Drexel University (Drexel University) was founded by Philadelphia financier and philanthropist Anthony J. Drexel in 1891 as the Drexel College of Arts, Science and Industry. The initial mission of the institution was to provide educational opportunities in "practical arts and sciences" for men and women of all backgrounds. The institution was called Drexel Institute of Technology in 1936, and Drexel Institute of Technology gained university status in 1970 and became Drexel University.
Despite many changes in the first century, the identity of the university has remained unchanged. It is a privately controlled, non-sectarian, co-educational center of higher education characterized by its commitment to practical education and a professional environment. Hands. Drexel University was introduced in 1919 in the form of a cooperative education program focusing on the core aspects of career development. The plan became an integral part of the university’s unique educational experience. Participating students can choose alternate classroom study time, as well as full-time, practical work experience related to their academic and professional interests.
Between 1995 and 2009, under the leadership of Dr. Constantine Papadakis, Dr. Constantine Papadakis, its president, Drexel University underwent major changes to its curriculum, admissions and facilities. Papadakis oversaw the largest expansion in Drexel's history, increasing its endowment fund by 471% and student enrollment by 102%. His leadership also guided universities to improve the performance of university rankings, adopt more selective admission methods, and formulate more rigorous academic programs at all levels. It was during this period of expansion that Drexel acquired the former MCP Hahnemann University and took over its management, creating Drexel University of College in 2002. Thomas R. Kline School of Law, and was fully accredited by the American Bar Association in 2011.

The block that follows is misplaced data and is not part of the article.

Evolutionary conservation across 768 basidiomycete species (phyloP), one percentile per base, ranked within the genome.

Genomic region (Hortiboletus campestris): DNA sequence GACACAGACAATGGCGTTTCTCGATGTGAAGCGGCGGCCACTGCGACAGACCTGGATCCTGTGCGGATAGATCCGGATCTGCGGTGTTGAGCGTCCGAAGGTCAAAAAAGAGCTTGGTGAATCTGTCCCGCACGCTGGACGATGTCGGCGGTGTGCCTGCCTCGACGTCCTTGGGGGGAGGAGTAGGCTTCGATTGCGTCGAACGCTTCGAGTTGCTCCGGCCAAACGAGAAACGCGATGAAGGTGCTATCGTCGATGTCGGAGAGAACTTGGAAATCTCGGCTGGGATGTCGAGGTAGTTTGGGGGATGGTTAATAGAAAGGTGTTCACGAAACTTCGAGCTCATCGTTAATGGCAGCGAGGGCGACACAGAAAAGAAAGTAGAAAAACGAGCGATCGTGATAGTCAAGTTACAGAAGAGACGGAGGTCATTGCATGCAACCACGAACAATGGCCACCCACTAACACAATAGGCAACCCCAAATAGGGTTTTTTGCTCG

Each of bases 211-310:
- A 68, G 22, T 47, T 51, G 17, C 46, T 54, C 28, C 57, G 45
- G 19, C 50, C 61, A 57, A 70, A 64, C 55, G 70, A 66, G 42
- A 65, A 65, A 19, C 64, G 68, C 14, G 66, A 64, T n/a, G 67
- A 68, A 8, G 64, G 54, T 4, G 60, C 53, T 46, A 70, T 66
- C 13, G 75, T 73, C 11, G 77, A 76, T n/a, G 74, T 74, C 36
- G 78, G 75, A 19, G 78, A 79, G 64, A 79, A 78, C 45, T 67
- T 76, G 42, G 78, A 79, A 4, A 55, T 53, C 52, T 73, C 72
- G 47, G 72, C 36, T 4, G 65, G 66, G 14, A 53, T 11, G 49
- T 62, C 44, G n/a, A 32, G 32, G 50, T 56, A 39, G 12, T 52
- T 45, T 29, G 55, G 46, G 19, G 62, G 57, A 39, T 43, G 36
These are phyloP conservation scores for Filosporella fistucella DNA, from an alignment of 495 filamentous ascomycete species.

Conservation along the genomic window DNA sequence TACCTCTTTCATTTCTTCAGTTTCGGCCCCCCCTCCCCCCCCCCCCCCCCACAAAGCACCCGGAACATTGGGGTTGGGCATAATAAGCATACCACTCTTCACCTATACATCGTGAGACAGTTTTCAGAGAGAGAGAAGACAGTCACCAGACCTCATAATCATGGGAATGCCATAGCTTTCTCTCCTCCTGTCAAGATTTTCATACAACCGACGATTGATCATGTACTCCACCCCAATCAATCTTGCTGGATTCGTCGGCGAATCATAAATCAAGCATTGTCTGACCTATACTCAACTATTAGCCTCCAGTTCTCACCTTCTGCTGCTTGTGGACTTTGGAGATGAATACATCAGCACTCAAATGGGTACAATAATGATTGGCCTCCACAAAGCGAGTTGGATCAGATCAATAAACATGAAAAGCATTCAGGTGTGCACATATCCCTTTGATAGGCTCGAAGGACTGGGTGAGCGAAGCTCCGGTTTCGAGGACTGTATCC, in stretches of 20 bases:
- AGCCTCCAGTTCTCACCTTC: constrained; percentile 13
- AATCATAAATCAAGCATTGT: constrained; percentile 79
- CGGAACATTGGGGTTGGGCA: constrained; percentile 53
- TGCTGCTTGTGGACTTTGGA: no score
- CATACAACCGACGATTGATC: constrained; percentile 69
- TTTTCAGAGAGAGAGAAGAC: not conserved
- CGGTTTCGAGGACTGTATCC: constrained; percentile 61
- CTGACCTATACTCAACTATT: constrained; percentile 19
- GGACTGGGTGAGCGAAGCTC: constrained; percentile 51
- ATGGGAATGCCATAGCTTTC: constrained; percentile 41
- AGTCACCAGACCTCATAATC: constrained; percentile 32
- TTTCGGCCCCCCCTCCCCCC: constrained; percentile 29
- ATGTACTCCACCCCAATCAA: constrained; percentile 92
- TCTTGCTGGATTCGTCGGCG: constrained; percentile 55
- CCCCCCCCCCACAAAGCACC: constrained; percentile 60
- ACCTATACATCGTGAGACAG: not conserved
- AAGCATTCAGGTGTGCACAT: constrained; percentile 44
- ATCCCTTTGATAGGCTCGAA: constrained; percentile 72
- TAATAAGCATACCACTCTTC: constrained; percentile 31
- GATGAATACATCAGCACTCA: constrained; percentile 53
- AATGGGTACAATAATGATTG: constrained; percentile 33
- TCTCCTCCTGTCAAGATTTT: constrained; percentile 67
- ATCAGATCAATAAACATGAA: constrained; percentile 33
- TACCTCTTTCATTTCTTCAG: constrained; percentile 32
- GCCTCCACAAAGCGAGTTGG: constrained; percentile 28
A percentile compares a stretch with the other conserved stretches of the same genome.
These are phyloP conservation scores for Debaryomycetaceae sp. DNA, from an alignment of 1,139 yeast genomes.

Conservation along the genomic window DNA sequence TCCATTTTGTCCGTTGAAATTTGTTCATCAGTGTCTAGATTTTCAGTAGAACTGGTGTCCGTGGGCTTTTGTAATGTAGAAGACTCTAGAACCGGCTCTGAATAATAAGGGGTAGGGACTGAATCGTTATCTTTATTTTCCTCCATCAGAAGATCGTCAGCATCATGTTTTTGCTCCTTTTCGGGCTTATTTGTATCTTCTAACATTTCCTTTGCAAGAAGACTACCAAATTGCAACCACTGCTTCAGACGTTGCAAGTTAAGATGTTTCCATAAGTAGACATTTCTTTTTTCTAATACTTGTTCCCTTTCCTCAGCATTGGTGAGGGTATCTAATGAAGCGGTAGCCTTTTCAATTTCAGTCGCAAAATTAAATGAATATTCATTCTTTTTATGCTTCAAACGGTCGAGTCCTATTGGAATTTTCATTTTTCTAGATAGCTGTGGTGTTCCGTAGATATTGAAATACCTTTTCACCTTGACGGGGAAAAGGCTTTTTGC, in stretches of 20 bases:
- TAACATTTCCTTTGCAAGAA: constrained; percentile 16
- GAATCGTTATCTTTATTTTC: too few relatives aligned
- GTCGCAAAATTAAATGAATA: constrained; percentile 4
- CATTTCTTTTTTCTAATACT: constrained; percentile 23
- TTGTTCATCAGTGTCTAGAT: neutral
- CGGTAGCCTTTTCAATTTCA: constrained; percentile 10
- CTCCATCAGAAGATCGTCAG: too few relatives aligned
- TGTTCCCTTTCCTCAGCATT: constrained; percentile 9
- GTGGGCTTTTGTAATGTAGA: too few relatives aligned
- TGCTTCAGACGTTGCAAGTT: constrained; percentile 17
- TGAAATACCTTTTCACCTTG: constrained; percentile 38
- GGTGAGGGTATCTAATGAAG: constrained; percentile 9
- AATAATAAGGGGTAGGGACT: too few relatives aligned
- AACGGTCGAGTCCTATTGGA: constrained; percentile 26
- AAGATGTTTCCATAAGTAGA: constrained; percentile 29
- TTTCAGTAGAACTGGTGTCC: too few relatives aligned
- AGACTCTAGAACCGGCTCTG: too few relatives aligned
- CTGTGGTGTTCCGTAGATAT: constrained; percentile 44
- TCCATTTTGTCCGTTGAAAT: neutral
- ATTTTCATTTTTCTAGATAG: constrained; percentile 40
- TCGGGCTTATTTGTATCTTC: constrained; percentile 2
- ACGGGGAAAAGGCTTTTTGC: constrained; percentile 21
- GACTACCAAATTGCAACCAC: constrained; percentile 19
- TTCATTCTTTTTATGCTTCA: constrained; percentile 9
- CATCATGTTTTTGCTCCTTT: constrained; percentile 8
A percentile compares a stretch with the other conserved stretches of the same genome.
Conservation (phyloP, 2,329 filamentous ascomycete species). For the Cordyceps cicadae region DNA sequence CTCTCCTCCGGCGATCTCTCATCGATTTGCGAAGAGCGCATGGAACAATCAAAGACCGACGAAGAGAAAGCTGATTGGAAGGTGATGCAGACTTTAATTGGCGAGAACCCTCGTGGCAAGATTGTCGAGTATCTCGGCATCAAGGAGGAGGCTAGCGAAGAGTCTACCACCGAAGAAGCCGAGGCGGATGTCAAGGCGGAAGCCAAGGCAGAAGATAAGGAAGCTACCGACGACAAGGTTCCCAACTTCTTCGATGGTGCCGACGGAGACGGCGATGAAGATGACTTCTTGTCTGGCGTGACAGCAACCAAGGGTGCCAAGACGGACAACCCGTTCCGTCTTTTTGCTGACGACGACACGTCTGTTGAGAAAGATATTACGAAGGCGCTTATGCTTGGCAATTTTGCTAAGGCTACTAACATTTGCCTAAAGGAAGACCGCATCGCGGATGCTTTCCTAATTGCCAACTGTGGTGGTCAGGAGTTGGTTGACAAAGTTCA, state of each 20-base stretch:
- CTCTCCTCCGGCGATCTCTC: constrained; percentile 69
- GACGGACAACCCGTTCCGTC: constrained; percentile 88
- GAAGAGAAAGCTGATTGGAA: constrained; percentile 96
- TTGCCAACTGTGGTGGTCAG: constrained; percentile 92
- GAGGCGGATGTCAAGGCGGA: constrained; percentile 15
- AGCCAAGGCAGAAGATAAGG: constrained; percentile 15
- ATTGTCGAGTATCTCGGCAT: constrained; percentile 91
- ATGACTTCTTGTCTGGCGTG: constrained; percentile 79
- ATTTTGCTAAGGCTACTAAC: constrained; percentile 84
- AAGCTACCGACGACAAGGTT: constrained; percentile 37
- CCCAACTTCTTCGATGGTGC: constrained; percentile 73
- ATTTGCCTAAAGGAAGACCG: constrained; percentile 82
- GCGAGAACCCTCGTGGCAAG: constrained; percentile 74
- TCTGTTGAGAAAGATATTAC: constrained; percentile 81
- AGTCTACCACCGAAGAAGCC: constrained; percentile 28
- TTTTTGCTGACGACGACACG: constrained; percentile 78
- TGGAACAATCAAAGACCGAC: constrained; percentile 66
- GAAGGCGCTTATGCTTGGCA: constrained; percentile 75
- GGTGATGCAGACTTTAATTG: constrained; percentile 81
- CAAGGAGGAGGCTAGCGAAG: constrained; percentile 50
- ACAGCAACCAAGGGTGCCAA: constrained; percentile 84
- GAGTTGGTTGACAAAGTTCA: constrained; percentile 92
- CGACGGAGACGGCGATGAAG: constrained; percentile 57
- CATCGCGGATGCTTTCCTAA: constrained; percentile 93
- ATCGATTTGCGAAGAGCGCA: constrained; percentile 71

Dr. Constantine Papadakis died of pneumonia in April 2009, but was still employed as the principal of the school. His successor, John Anderson Fry, was the president of Franklin & Marshall College and the executive vice president of the University of Pennsylvania. Under Fry's leadership, Drexel continued to expand, including the acquisition of the Institute of Natural Sciences in July 2011.